March can be a busy month for children’s authors, and this year amongst all the World Book Day week school visits I became involved in a longer project to create a children’s mural at Petts Wood Library in Bromley. I was introduced to Jenny Hawke, the Librarian who initiated the idea, through my work with CWISL, and the project was developed in partnership with year 5 students from Crofton Junior School, and with funding by North Kent Decorative and Fine Arts Society.
It was the first time I’d planned and lead the creation of a mural like this, so it was a bit of an experiment. After talking extensively to Jenny, it was clear our main objective was to involve the children as much as possible in the process of creating the final artwork. As I wanted to use the children’s ideas directly, I came up with a cunning plan to use a combination of painting, printing and découpage to fix the final image onto a series of wooden boards that would be mounted on to the library wall.
The adventure began with a visit to the school, working with the children to create their own characters to appear in the mural. The children were part of a group who met regularly to read, and we approached the task as if creating characters that could star in a story. We talked about how to use facial expressions and body language, costume and props to make our characters unique. The photo above shows me demonstrating drawing expressions from a live model who volunteered her drama skills. The children were wonderfully enthusiastic and carried on drawing their characters the following week.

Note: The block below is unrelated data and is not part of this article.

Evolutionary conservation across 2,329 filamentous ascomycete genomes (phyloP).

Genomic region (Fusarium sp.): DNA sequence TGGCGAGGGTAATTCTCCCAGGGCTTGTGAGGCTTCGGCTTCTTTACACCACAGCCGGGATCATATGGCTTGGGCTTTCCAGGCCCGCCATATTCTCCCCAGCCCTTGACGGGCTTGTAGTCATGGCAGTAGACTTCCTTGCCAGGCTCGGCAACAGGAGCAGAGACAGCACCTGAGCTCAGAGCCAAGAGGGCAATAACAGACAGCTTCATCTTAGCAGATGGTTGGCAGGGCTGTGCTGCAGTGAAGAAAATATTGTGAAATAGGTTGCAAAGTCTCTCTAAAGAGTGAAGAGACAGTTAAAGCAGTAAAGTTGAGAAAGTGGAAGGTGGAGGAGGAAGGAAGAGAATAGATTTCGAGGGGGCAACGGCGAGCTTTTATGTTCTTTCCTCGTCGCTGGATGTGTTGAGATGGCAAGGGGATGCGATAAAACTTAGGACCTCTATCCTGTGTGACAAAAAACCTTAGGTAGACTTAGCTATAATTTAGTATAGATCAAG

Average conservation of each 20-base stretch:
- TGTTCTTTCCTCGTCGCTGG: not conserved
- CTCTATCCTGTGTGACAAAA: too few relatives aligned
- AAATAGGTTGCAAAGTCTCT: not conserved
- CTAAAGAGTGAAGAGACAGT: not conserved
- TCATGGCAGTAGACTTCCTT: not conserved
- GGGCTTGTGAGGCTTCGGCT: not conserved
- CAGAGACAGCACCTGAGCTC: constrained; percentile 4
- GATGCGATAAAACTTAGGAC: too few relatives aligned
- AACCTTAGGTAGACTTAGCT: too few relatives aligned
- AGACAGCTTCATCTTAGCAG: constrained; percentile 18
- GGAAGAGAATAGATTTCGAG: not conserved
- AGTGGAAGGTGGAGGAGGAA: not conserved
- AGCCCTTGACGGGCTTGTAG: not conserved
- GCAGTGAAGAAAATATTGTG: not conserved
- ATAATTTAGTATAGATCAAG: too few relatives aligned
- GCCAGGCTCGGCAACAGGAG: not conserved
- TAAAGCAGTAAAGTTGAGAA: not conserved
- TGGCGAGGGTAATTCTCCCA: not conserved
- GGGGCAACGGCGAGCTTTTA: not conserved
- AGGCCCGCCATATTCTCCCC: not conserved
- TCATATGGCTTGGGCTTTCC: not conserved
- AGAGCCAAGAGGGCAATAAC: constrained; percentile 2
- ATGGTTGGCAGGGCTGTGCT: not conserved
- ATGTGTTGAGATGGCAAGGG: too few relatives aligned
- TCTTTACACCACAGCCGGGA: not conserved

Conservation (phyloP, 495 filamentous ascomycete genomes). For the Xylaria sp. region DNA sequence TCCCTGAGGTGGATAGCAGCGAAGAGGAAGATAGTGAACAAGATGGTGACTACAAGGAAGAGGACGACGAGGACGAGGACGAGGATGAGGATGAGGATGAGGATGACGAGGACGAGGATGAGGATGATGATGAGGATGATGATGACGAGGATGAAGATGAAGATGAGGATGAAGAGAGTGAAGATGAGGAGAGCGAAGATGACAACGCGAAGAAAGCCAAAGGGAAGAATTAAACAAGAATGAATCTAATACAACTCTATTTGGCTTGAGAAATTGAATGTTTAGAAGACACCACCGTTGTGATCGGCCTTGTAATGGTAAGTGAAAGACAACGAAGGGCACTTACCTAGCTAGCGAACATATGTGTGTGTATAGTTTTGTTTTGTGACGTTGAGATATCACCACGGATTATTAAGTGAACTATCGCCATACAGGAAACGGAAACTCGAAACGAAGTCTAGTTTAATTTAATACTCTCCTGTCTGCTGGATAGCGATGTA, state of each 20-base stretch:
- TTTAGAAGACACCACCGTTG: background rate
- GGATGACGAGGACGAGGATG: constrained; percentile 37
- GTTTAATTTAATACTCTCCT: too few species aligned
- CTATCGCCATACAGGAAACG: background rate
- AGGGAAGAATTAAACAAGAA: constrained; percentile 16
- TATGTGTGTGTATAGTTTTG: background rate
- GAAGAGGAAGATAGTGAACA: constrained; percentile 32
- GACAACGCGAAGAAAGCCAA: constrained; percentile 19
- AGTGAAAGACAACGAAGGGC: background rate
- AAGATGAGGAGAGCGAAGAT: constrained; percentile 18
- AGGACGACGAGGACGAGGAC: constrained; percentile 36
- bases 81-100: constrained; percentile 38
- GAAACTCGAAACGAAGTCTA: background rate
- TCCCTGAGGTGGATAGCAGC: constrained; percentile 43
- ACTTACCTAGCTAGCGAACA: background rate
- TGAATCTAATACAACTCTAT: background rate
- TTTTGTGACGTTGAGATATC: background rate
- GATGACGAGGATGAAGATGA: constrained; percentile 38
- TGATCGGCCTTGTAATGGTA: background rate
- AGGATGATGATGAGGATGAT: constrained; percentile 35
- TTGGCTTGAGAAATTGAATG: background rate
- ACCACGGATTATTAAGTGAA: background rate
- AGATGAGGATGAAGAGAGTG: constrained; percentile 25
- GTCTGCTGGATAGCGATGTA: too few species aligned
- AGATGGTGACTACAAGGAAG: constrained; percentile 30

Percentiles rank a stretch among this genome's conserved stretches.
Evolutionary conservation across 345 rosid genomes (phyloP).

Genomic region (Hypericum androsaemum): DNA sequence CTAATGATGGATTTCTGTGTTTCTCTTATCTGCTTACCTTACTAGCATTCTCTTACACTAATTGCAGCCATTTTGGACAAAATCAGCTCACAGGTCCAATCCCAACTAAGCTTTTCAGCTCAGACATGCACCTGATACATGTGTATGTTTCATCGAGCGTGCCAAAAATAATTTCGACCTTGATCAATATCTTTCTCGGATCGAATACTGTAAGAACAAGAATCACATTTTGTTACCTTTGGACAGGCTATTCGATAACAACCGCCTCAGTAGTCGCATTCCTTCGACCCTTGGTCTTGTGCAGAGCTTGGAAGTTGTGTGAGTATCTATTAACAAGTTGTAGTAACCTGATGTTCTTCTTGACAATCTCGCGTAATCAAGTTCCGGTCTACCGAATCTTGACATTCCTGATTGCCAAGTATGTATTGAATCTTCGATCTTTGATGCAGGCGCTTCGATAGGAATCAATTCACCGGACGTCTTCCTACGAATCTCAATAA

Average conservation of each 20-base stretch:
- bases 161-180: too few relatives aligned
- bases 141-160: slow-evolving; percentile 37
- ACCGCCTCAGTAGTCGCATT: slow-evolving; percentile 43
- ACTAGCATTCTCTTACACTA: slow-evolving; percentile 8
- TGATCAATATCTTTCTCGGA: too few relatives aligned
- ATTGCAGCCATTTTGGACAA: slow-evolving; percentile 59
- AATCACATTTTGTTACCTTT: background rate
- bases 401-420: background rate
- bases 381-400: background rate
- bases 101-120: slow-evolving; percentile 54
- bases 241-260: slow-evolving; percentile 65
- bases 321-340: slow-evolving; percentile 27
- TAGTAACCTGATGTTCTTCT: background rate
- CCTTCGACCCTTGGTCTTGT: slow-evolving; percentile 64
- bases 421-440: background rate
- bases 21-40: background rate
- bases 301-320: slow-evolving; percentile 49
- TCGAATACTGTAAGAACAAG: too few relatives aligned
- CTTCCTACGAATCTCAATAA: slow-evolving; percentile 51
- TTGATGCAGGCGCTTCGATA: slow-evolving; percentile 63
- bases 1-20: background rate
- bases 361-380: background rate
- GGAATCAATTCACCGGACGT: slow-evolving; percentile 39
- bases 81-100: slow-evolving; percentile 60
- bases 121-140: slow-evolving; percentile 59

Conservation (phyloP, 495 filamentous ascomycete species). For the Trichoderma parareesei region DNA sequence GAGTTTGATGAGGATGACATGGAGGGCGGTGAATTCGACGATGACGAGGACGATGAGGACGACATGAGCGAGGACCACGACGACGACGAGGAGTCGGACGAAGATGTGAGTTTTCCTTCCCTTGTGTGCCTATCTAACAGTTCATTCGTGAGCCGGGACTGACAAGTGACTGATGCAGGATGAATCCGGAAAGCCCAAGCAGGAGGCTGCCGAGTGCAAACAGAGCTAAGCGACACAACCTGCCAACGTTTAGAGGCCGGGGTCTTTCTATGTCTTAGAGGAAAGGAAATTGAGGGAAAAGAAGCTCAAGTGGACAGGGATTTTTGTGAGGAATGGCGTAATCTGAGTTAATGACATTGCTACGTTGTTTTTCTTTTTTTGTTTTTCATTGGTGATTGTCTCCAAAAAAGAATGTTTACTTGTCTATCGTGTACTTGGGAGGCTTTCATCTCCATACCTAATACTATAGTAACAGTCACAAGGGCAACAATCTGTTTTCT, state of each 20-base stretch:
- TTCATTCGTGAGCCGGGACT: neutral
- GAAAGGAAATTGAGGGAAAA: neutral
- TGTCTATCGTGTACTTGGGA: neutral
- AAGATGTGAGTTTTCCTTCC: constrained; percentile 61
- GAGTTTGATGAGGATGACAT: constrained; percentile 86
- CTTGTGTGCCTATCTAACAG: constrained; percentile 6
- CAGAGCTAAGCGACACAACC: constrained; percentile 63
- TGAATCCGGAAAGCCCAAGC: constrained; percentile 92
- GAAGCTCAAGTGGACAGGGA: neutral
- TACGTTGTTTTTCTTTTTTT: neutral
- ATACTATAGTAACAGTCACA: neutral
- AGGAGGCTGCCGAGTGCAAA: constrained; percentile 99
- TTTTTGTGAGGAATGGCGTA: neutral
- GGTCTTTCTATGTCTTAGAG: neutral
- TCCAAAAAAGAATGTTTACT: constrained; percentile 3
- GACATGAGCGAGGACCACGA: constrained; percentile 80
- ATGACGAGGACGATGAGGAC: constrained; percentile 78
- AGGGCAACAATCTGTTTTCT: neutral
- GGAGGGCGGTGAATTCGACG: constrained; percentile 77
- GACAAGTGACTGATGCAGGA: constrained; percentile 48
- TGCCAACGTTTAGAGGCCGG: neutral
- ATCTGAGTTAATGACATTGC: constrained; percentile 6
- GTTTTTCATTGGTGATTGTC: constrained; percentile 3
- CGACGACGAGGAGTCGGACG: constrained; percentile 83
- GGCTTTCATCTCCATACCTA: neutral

I then took the drawings home with me to scan, enlarge and enhance digitally, adding in a few digital textures and illustrating some bits and bobs, before getting the images professionally printed by Atom Gallery in North London. The prints looked amazingly rich and colourful, and the children were super excited to see their artwork blown up ready to be cut out and découpaged onto the mural.
I wanted to integrate the children’s artwork with my own as much as possible so here I’d drawn a flying saucer and added in one of the children’s robot characters as the pilot.
This bus was populated with the children’s self-portraits drawn on tissue paper so they could be cut out and pasted onto the windows. A coat of decoupage glue over the top ensured the tissue paper became transparent, and sealed the portraits in place.
This building was created by taking a scan of a pencil sketch from the background of one of the children’s pictures, enlarging it massively, and then adding in textures in Photoshop. It was reproduced as a fine art giclee print ready to be cut out and stuck onto the mural.
The final task was to carry the boards outside to be sprayed with acrylic sealant (tricky on a windy day!), and then leave them to dry before they could be mounted on the wall.
I think the result was well worth the hours put in, and the best thing was seeing the children and their proud parents at the grand unveiling, where the mural was officially presented to the community by the Mayor of Bromley. It was a lovely way to help forge closer links within the local community, and to remind people to love their local library!
The project got some great local press coverage, and there will be a permanent display in the library showing photos of the project in progress. Like many authors, school visits have become a big part of what I do and I really enjoy these kinds of projects. It’s been great fun working with the children, their teachers, and the librarians at Petts Wood.
Photos © Laura Russen, Andrew Rogers, Loretta Schauer
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